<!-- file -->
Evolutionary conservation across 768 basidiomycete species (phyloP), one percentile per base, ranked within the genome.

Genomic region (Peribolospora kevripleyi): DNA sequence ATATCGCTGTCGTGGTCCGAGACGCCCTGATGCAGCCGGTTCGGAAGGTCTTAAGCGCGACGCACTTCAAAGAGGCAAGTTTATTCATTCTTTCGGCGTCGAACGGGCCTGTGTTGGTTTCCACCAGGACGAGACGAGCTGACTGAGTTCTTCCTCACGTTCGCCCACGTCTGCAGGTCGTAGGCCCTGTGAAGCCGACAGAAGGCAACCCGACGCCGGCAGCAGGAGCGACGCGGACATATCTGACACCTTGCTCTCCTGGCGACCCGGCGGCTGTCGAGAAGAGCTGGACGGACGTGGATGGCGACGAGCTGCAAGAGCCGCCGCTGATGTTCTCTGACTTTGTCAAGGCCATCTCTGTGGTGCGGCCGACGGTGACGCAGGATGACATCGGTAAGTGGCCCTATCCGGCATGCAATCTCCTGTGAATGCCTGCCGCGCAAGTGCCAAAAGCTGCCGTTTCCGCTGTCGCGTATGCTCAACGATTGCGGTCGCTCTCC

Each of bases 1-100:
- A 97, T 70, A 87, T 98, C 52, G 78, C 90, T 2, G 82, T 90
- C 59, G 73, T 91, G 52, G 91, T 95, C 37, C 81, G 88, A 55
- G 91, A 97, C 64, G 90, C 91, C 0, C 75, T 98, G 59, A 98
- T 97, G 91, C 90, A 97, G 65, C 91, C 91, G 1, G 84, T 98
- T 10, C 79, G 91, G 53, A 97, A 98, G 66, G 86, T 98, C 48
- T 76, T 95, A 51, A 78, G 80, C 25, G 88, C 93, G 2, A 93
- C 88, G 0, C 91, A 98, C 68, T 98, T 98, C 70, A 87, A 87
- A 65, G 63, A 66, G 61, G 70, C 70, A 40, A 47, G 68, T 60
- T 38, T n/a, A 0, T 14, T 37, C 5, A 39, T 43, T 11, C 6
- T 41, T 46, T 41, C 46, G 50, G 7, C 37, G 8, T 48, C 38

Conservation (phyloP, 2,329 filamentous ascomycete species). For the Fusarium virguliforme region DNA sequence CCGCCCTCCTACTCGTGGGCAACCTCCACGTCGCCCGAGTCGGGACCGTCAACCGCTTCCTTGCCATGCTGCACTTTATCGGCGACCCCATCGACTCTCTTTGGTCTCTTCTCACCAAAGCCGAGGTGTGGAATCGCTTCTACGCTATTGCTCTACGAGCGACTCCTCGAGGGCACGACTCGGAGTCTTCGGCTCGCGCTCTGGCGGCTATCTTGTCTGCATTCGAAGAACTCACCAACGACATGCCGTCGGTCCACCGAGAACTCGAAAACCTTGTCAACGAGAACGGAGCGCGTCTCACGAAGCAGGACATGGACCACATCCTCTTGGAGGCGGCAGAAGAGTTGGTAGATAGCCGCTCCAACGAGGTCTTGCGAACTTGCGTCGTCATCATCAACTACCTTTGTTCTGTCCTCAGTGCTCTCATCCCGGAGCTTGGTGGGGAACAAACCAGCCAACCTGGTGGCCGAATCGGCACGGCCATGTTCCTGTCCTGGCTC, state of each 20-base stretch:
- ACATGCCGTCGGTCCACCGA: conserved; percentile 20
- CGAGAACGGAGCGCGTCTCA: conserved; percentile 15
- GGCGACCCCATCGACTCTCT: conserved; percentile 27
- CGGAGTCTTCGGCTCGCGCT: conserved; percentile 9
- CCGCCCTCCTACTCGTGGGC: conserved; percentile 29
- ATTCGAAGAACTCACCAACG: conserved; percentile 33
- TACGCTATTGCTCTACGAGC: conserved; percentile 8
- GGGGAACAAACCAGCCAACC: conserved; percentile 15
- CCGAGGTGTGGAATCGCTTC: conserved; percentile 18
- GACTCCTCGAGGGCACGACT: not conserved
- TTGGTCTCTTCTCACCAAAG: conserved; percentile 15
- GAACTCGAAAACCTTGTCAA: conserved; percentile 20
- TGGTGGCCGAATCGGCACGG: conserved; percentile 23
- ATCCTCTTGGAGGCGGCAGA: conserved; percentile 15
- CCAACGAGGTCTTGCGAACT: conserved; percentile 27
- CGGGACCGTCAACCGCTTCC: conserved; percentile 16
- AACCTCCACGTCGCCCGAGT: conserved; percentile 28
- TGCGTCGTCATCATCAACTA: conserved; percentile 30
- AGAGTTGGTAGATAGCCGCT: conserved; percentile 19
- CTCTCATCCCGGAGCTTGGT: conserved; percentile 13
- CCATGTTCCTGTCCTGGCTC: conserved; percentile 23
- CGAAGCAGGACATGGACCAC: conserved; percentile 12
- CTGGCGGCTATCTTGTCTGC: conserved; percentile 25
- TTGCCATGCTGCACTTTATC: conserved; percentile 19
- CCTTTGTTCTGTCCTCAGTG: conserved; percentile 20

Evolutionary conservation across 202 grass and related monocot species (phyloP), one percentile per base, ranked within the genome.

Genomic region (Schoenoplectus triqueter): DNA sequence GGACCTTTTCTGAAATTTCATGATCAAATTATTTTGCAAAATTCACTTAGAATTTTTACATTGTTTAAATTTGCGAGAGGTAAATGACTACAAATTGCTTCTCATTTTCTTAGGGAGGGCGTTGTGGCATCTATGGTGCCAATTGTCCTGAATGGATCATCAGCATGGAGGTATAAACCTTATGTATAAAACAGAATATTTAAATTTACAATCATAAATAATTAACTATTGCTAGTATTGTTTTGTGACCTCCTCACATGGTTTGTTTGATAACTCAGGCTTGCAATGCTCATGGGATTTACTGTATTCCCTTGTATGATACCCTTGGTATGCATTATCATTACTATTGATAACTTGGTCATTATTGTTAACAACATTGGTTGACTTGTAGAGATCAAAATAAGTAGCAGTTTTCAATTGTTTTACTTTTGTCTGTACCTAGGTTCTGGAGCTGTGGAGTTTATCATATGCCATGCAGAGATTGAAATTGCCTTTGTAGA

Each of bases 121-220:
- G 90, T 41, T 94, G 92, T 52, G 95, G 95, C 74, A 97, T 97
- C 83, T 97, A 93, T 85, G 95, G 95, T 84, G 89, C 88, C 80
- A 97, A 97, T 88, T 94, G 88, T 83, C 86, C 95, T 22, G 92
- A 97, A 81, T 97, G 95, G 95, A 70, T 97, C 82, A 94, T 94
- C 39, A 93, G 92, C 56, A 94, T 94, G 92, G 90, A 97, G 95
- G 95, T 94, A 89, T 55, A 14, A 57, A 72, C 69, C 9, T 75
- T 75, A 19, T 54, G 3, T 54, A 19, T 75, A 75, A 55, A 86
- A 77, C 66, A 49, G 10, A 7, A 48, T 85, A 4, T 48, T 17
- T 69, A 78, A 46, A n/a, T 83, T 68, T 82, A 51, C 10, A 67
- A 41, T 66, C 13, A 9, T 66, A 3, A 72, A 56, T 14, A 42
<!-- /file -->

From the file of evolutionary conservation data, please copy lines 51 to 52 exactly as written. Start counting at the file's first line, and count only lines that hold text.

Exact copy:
- T 69, A 78, A 46, A n/a, T 83, T 68, T 82, A 51, C 10, A 67
- A 41, T 66, C 13, A 9, T 66, A 3, A 72, A 56, T 14, A 42